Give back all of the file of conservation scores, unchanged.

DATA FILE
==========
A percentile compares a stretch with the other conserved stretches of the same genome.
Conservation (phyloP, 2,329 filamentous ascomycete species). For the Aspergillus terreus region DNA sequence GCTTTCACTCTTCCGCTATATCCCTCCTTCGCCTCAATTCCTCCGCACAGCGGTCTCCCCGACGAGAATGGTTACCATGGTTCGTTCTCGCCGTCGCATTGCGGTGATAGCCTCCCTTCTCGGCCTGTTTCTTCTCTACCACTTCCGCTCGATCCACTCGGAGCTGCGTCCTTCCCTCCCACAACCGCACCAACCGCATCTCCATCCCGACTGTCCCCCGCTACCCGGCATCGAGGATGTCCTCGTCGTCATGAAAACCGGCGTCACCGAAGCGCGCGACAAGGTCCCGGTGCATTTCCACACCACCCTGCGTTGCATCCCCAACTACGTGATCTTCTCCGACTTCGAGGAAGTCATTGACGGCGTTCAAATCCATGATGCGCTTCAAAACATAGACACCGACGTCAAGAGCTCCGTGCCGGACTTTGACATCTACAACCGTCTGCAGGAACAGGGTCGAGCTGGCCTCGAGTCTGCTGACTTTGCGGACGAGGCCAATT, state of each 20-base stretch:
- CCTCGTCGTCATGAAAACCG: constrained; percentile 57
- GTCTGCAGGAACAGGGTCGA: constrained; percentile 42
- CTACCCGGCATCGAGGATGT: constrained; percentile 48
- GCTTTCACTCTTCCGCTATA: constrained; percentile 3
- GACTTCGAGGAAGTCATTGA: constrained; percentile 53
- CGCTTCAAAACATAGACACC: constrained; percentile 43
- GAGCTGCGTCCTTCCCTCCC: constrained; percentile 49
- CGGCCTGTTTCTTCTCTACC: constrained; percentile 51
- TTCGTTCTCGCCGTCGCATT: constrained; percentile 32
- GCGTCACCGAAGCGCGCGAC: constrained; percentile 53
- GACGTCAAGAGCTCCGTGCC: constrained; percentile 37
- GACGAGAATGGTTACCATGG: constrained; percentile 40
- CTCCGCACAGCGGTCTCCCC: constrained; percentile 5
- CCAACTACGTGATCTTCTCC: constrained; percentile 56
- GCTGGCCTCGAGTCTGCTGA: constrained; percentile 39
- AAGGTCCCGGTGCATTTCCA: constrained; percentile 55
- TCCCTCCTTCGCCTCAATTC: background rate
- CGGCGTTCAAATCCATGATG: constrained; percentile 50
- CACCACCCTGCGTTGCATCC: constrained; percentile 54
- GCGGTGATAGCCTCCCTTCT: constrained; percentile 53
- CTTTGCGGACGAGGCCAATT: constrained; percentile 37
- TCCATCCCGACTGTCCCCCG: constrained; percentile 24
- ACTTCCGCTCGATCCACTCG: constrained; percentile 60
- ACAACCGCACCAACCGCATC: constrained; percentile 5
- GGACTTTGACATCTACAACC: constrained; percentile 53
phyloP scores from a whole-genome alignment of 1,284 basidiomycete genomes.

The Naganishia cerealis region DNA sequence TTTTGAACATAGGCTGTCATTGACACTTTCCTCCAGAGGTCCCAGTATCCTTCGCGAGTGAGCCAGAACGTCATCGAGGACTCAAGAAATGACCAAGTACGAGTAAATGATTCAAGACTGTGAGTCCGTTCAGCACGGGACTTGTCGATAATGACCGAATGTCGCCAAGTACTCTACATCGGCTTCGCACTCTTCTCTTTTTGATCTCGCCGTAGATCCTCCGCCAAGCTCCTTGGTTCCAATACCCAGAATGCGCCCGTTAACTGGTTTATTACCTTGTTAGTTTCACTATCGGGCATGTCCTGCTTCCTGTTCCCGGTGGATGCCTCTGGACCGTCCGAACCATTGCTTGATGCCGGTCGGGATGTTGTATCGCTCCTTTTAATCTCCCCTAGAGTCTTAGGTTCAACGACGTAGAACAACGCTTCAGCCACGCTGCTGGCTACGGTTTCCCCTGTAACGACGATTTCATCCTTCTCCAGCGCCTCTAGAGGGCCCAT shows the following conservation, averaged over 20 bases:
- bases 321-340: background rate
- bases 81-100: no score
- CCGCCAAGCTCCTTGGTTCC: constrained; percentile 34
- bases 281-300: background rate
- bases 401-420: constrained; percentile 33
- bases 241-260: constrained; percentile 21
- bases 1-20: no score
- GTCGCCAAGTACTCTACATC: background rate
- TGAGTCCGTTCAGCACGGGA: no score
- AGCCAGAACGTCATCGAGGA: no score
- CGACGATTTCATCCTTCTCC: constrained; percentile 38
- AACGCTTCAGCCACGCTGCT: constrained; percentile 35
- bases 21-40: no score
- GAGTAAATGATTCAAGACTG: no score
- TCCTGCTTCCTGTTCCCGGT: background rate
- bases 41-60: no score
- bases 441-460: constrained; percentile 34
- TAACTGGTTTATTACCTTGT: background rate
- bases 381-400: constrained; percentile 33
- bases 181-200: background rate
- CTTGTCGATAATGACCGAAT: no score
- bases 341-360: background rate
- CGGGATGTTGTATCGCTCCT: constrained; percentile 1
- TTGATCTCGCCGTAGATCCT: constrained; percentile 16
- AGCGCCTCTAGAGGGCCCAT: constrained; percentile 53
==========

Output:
A percentile compares a stretch with the other conserved stretches of the same genome.
Conservation (phyloP, 2,329 filamentous ascomycete species). For the Aspergillus terreus region DNA sequence GCTTTCACTCTTCCGCTATATCCCTCCTTCGCCTCAATTCCTCCGCACAGCGGTCTCCCCGACGAGAATGGTTACCATGGTTCGTTCTCGCCGTCGCATTGCGGTGATAGCCTCCCTTCTCGGCCTGTTTCTTCTCTACCACTTCCGCTCGATCCACTCGGAGCTGCGTCCTTCCCTCCCACAACCGCACCAACCGCATCTCCATCCCGACTGTCCCCCGCTACCCGGCATCGAGGATGTCCTCGTCGTCATGAAAACCGGCGTCACCGAAGCGCGCGACAAGGTCCCGGTGCATTTCCACACCACCCTGCGTTGCATCCCCAACTACGTGATCTTCTCCGACTTCGAGGAAGTCATTGACGGCGTTCAAATCCATGATGCGCTTCAAAACATAGACACCGACGTCAAGAGCTCCGTGCCGGACTTTGACATCTACAACCGTCTGCAGGAACAGGGTCGAGCTGGCCTCGAGTCTGCTGACTTTGCGGACGAGGCCAATT, state of each 20-base stretch:
- CCTCGTCGTCATGAAAACCG: constrained; percentile 57
- GTCTGCAGGAACAGGGTCGA: constrained; percentile 42
- CTACCCGGCATCGAGGATGT: constrained; percentile 48
- GCTTTCACTCTTCCGCTATA: constrained; percentile 3
- GACTTCGAGGAAGTCATTGA: constrained; percentile 53
- CGCTTCAAAACATAGACACC: constrained; percentile 43
- GAGCTGCGTCCTTCCCTCCC: constrained; percentile 49
- CGGCCTGTTTCTTCTCTACC: constrained; percentile 51
- TTCGTTCTCGCCGTCGCATT: constrained; percentile 32
- GCGTCACCGAAGCGCGCGAC: constrained; percentile 53
- GACGTCAAGAGCTCCGTGCC: constrained; percentile 37
- GACGAGAATGGTTACCATGG: constrained; percentile 40
- CTCCGCACAGCGGTCTCCCC: constrained; percentile 5
- CCAACTACGTGATCTTCTCC: constrained; percentile 56
- GCTGGCCTCGAGTCTGCTGA: constrained; percentile 39
- AAGGTCCCGGTGCATTTCCA: constrained; percentile 55
- TCCCTCCTTCGCCTCAATTC: background rate
- CGGCGTTCAAATCCATGATG: constrained; percentile 50
- CACCACCCTGCGTTGCATCC: constrained; percentile 54
- GCGGTGATAGCCTCCCTTCT: constrained; percentile 53
- CTTTGCGGACGAGGCCAATT: constrained; percentile 37
- TCCATCCCGACTGTCCCCCG: constrained; percentile 24
- ACTTCCGCTCGATCCACTCG: constrained; percentile 60
- ACAACCGCACCAACCGCATC: constrained; percentile 5
- GGACTTTGACATCTACAACC: constrained; percentile 53
phyloP scores from a whole-genome alignment of 1,284 basidiomycete genomes.

The Naganishia cerealis region DNA sequence TTTTGAACATAGGCTGTCATTGACACTTTCCTCCAGAGGTCCCAGTATCCTTCGCGAGTGAGCCAGAACGTCATCGAGGACTCAAGAAATGACCAAGTACGAGTAAATGATTCAAGACTGTGAGTCCGTTCAGCACGGGACTTGTCGATAATGACCGAATGTCGCCAAGTACTCTACATCGGCTTCGCACTCTTCTCTTTTTGATCTCGCCGTAGATCCTCCGCCAAGCTCCTTGGTTCCAATACCCAGAATGCGCCCGTTAACTGGTTTATTACCTTGTTAGTTTCACTATCGGGCATGTCCTGCTTCCTGTTCCCGGTGGATGCCTCTGGACCGTCCGAACCATTGCTTGATGCCGGTCGGGATGTTGTATCGCTCCTTTTAATCTCCCCTAGAGTCTTAGGTTCAACGACGTAGAACAACGCTTCAGCCACGCTGCTGGCTACGGTTTCCCCTGTAACGACGATTTCATCCTTCTCCAGCGCCTCTAGAGGGCCCAT shows the following conservation, averaged over 20 bases:
- bases 321-340: background rate
- bases 81-100: no score
- CCGCCAAGCTCCTTGGTTCC: constrained; percentile 34
- bases 281-300: background rate
- bases 401-420: constrained; percentile 33
- bases 241-260: constrained; percentile 21
- bases 1-20: no score
- GTCGCCAAGTACTCTACATC: background rate
- TGAGTCCGTTCAGCACGGGA: no score
- AGCCAGAACGTCATCGAGGA: no score
- CGACGATTTCATCCTTCTCC: constrained; percentile 38
- AACGCTTCAGCCACGCTGCT: constrained; percentile 35
- bases 21-40: no score
- GAGTAAATGATTCAAGACTG: no score
- TCCTGCTTCCTGTTCCCGGT: background rate
- bases 41-60: no score
- bases 441-460: constrained; percentile 34
- TAACTGGTTTATTACCTTGT: background rate
- bases 381-400: constrained; percentile 33
- bases 181-200: background rate
- CTTGTCGATAATGACCGAAT: no score
- bases 341-360: background rate
- CGGGATGTTGTATCGCTCCT: constrained; percentile 1
- TTGATCTCGCCGTAGATCCT: constrained; percentile 16
- AGCGCCTCTAGAGGGCCCAT: constrained; percentile 53